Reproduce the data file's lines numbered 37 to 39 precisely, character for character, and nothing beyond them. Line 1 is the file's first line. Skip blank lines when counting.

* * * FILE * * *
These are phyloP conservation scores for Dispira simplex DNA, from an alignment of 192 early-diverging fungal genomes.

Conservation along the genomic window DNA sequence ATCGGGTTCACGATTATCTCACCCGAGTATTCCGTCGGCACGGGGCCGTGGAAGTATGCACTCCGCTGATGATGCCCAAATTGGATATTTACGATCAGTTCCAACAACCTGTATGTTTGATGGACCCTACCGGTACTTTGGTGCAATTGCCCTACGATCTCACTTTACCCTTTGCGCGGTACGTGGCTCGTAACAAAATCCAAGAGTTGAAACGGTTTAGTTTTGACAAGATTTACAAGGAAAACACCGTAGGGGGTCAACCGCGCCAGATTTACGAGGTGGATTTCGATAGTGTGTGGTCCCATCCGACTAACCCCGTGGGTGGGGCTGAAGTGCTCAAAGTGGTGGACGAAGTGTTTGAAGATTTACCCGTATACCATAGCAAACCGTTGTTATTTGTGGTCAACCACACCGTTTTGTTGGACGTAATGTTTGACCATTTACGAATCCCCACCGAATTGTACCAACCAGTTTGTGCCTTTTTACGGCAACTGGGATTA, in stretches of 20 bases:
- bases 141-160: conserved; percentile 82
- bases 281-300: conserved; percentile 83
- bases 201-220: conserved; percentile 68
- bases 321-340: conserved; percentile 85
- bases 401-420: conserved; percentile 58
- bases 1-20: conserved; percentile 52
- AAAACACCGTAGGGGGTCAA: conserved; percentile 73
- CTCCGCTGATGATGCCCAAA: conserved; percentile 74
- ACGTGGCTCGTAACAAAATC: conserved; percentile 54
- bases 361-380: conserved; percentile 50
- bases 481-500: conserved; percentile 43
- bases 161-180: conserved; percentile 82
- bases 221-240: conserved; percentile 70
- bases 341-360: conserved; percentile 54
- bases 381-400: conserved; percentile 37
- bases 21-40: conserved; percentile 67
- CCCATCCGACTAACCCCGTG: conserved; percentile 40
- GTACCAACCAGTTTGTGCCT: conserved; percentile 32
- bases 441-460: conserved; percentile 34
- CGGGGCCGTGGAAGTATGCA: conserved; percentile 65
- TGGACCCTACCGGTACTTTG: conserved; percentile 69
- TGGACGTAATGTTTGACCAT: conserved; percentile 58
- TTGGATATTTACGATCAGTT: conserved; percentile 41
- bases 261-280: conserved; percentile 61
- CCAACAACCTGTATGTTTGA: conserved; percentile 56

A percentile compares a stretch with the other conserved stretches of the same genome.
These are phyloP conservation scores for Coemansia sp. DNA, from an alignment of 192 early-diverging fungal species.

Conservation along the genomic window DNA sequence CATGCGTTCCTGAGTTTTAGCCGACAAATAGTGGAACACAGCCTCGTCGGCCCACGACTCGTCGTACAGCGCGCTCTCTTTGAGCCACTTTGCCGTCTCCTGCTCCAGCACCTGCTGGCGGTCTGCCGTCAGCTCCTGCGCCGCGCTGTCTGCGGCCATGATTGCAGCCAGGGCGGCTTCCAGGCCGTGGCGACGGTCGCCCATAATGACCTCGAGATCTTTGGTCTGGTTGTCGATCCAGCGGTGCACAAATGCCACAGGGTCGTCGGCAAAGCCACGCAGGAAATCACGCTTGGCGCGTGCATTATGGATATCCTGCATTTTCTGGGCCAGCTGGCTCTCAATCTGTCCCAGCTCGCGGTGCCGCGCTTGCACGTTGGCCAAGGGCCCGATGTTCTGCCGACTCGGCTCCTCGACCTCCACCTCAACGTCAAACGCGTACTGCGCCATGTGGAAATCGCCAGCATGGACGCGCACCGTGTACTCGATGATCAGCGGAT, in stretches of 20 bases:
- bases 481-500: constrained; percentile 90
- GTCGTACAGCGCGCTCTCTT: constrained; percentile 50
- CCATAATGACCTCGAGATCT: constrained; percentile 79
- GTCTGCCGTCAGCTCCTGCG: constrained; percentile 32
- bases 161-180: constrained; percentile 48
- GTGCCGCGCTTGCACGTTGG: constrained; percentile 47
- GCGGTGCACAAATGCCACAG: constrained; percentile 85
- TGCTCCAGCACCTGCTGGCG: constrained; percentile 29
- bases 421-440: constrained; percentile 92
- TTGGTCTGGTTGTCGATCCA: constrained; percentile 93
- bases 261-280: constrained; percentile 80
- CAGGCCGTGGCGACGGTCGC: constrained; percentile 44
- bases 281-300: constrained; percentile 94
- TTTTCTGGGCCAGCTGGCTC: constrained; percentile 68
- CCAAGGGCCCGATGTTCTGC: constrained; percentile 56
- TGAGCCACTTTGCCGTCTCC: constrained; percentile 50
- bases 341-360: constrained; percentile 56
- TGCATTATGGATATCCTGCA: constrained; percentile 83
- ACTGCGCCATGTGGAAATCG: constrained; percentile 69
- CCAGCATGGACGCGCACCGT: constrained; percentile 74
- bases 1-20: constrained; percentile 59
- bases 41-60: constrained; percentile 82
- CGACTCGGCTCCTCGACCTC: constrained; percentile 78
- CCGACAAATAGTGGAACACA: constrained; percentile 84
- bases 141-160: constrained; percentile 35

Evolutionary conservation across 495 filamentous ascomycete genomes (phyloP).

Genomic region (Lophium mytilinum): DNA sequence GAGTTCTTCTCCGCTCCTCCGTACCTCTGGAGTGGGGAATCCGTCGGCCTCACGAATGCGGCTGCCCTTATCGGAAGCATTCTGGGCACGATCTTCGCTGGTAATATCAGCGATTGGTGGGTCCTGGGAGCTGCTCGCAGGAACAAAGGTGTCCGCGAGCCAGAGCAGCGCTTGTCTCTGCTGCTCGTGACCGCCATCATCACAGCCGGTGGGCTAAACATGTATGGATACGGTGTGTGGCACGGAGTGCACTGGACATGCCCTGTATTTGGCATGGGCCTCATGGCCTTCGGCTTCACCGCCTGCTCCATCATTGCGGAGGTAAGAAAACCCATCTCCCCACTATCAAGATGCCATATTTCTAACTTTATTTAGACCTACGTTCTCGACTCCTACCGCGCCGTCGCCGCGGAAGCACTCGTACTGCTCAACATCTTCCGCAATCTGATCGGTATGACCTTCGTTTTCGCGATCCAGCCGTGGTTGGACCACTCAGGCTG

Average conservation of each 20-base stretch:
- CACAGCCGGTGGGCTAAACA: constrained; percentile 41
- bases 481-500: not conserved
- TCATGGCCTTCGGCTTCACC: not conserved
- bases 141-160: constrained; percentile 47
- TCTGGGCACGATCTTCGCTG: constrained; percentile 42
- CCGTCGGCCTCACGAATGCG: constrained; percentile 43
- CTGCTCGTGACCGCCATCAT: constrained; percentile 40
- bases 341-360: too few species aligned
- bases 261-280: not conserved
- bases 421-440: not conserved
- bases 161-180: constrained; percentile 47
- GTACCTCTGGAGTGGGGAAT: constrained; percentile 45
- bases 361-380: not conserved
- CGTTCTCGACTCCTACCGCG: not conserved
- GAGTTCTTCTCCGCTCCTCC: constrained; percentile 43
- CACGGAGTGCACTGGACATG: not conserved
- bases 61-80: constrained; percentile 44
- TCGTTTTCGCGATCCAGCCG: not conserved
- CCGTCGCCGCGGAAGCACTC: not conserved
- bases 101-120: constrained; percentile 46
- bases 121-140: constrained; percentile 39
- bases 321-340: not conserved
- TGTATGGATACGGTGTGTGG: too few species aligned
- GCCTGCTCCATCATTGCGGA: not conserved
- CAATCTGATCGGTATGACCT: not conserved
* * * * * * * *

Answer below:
- GCGGTGCACAAATGCCACAG: constrained; percentile 85
- TGCTCCAGCACCTGCTGGCG: constrained; percentile 29
- bases 421-440: constrained; percentile 92